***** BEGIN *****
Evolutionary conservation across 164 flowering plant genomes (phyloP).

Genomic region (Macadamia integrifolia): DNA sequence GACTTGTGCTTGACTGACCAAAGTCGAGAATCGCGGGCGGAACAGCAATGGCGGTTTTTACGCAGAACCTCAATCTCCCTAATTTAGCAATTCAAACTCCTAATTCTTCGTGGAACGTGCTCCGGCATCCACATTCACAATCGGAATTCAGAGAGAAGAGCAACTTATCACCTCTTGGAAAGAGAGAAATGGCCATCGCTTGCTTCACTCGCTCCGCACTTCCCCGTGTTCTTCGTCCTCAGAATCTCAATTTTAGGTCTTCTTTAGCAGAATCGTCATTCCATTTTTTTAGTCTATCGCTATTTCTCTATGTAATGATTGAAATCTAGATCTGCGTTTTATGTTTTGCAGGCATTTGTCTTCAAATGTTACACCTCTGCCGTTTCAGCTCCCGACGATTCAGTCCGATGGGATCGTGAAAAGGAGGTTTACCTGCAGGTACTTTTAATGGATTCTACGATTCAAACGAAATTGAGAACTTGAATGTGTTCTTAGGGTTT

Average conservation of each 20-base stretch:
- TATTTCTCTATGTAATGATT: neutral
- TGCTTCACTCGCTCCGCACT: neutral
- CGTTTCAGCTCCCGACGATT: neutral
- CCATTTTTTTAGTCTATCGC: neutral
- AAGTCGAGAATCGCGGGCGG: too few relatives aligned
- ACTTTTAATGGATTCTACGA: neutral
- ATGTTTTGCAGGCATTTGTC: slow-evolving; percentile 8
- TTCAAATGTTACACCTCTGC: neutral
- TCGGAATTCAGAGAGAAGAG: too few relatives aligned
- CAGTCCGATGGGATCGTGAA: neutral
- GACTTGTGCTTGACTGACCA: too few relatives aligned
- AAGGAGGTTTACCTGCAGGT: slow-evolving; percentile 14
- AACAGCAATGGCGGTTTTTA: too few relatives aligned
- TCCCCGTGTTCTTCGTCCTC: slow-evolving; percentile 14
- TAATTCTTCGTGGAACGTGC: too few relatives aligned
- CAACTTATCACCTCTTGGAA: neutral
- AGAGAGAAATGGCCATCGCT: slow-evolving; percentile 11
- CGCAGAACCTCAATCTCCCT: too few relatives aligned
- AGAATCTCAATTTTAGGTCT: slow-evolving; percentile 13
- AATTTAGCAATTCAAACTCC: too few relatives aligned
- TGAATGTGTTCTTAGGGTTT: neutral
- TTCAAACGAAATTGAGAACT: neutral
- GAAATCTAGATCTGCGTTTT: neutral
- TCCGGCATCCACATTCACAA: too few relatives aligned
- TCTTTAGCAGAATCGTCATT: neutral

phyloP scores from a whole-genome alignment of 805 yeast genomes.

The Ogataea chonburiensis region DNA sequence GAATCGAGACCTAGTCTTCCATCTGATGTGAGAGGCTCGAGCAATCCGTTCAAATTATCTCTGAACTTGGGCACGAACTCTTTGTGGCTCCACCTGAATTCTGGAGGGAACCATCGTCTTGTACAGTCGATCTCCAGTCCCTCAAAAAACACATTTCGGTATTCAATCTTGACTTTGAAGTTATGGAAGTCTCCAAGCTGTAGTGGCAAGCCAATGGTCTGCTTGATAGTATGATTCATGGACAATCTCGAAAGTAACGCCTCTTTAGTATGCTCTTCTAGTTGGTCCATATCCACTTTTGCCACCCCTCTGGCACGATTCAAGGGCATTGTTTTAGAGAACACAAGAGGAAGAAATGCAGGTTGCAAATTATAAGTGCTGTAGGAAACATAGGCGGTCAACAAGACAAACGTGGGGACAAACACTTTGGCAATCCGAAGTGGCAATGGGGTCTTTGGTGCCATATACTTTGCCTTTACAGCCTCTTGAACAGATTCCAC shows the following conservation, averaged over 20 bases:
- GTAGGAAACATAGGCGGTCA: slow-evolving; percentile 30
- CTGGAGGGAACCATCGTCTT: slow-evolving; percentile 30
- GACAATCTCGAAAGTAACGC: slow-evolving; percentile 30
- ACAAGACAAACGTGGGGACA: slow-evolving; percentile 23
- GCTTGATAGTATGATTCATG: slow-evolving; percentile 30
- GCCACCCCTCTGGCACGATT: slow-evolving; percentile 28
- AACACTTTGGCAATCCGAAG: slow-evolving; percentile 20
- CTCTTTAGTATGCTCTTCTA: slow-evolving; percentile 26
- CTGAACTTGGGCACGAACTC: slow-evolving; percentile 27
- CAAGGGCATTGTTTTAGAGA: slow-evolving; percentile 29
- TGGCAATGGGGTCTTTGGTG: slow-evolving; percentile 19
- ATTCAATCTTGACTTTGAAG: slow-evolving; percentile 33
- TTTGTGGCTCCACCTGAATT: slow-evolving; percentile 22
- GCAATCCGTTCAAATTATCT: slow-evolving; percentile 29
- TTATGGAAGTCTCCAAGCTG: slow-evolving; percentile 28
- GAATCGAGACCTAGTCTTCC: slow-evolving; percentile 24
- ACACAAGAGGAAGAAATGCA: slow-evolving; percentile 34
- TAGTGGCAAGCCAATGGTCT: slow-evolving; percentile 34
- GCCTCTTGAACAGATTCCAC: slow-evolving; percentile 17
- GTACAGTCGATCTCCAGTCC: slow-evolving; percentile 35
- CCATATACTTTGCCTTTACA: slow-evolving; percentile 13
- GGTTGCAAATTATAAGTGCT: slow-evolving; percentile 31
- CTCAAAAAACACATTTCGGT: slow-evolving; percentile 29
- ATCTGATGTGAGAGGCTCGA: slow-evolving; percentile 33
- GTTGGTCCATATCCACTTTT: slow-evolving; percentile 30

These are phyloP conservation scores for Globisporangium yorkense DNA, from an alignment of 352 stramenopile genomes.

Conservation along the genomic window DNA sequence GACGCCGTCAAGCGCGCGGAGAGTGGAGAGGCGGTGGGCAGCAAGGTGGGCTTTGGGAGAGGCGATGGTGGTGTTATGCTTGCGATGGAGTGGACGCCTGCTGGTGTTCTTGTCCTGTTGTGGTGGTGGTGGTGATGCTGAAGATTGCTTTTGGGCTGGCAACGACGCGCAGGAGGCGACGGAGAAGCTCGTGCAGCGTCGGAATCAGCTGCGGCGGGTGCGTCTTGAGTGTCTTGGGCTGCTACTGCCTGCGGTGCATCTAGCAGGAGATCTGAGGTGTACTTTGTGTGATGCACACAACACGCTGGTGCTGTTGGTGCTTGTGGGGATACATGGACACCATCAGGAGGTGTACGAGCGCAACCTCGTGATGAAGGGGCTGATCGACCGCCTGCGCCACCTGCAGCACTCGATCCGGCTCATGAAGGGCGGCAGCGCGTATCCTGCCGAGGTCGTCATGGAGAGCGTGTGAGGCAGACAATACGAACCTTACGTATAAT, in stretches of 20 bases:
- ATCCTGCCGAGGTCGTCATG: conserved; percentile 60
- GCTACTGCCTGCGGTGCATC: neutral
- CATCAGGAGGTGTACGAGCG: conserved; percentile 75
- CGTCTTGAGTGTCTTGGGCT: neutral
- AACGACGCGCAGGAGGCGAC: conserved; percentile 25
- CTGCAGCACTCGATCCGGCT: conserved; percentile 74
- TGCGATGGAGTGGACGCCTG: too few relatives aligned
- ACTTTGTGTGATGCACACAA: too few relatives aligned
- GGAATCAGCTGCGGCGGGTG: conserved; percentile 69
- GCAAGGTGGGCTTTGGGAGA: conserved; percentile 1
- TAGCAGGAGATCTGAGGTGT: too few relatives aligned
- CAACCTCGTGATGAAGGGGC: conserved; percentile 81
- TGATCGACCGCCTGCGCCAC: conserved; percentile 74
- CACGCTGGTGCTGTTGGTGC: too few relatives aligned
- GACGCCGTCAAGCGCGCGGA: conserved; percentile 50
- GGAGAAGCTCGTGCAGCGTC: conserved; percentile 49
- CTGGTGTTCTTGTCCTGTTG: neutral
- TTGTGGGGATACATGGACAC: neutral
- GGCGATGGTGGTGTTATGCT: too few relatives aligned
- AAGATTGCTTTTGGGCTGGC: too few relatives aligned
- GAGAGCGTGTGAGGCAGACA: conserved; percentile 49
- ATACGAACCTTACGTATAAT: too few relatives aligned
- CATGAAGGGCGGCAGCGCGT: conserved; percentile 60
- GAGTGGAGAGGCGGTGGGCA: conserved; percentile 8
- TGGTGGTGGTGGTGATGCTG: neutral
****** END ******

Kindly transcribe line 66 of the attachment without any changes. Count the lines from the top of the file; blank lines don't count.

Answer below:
- GGAATCAGCTGCGGCGGGTG: conserved; percentile 69